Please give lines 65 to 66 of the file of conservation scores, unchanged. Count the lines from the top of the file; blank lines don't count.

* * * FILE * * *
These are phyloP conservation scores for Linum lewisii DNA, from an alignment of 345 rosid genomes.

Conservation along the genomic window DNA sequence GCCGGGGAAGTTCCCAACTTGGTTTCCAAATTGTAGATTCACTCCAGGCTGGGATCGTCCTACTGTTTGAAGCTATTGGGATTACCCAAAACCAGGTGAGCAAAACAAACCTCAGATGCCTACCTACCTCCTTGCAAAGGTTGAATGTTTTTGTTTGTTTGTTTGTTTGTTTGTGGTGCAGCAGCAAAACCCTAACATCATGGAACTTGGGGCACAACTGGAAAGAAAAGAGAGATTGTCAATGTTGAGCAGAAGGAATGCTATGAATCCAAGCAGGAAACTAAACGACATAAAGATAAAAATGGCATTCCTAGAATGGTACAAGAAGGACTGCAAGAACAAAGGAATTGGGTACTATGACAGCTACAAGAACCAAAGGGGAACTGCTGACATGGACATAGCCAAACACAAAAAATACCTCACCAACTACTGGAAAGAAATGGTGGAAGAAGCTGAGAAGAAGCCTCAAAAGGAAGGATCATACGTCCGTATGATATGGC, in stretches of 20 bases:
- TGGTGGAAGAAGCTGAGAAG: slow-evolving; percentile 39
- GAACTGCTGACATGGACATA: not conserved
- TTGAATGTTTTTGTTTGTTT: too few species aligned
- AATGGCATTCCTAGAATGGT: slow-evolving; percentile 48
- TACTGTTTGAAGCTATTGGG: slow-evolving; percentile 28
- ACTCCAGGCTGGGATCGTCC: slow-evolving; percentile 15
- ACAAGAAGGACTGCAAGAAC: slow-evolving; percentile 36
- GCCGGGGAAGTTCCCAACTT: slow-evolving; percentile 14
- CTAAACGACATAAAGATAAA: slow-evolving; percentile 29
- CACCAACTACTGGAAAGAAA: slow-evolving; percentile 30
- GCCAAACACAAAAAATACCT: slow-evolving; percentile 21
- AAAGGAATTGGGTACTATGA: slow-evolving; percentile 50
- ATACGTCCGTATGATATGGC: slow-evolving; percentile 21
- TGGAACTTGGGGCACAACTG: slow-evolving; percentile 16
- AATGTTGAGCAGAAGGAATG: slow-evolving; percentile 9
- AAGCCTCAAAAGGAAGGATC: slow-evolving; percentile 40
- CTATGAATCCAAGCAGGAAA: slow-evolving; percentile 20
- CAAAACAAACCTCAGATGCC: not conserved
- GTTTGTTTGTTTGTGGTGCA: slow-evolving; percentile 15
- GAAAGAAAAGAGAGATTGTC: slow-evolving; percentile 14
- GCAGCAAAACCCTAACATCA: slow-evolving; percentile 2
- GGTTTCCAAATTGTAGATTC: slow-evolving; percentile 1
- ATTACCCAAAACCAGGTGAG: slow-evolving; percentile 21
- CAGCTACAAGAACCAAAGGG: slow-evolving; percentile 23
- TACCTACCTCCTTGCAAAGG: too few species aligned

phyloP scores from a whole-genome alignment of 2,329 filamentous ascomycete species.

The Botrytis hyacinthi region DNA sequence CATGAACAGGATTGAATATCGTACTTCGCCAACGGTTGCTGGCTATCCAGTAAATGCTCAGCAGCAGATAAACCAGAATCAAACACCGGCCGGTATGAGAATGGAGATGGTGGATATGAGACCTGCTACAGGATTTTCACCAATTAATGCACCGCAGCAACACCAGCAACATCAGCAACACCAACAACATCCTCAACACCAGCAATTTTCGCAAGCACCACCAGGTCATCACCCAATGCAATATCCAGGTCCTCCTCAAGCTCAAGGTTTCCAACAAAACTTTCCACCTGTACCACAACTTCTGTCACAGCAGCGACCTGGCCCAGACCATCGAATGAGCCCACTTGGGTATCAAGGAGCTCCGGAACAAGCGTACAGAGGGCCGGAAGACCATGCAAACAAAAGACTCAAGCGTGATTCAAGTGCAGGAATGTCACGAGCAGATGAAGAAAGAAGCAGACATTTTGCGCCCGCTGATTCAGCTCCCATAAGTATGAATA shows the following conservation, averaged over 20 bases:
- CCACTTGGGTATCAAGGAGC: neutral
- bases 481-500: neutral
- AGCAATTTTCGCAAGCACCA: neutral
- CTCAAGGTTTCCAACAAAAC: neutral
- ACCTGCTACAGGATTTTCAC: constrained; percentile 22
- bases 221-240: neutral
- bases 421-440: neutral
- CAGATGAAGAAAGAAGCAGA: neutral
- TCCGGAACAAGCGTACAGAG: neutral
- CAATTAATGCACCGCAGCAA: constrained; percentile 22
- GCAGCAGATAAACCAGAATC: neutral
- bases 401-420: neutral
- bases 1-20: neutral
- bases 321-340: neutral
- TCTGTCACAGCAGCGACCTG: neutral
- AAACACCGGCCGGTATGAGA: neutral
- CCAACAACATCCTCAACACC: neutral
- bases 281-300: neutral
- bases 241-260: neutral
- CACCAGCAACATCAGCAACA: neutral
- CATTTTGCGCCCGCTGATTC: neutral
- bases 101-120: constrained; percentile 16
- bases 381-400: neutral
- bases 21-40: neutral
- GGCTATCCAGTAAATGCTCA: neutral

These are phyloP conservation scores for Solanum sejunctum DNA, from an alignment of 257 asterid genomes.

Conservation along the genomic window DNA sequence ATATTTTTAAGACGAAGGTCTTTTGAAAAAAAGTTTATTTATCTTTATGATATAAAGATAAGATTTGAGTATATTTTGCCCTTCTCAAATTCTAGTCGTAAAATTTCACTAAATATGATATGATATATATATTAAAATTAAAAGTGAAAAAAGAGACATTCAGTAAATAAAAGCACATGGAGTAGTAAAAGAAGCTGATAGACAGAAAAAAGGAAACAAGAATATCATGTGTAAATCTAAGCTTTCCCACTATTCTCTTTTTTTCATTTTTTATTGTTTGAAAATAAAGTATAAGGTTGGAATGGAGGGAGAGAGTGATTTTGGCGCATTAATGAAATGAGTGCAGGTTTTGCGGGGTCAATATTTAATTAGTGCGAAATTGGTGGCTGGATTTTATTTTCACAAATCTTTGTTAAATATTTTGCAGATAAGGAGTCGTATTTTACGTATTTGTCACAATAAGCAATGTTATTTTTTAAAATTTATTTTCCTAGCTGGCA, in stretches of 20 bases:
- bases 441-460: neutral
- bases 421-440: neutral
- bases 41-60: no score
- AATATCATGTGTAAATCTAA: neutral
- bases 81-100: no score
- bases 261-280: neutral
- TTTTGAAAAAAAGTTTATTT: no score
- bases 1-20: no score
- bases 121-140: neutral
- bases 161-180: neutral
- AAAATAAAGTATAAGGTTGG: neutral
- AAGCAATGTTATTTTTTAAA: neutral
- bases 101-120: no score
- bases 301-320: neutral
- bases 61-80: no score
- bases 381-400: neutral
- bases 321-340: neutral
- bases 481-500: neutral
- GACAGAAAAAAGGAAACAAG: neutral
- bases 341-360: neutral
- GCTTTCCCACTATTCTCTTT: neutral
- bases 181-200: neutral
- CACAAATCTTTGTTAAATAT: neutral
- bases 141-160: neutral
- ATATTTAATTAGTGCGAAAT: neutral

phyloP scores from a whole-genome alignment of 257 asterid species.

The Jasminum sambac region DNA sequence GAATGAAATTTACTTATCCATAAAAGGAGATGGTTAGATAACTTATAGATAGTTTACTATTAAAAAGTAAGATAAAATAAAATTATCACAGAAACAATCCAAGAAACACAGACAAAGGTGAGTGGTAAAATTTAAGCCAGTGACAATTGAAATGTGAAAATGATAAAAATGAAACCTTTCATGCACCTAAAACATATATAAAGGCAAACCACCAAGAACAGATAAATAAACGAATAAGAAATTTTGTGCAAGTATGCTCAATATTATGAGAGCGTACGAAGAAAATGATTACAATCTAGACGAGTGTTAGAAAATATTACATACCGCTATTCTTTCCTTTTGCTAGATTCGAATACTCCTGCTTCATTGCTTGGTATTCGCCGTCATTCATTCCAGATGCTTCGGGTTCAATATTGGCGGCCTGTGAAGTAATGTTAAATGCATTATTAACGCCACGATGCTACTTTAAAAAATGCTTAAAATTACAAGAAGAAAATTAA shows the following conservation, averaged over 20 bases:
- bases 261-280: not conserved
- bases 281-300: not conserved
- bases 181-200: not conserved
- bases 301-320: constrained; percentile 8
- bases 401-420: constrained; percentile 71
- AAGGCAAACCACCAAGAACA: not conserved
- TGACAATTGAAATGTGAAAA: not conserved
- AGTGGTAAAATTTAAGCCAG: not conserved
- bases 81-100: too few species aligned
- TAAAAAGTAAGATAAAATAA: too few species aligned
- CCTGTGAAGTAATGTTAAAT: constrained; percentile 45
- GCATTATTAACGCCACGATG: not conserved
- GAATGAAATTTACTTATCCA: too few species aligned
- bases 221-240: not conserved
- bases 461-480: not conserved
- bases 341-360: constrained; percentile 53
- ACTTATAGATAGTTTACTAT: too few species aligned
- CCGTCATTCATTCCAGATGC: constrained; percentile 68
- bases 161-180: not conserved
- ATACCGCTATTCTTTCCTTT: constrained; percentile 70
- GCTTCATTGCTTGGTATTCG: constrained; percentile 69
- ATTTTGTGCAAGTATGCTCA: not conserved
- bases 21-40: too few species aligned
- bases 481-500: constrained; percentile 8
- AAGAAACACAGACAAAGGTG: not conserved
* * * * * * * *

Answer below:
- bases 121-140: neutral
- bases 161-180: neutral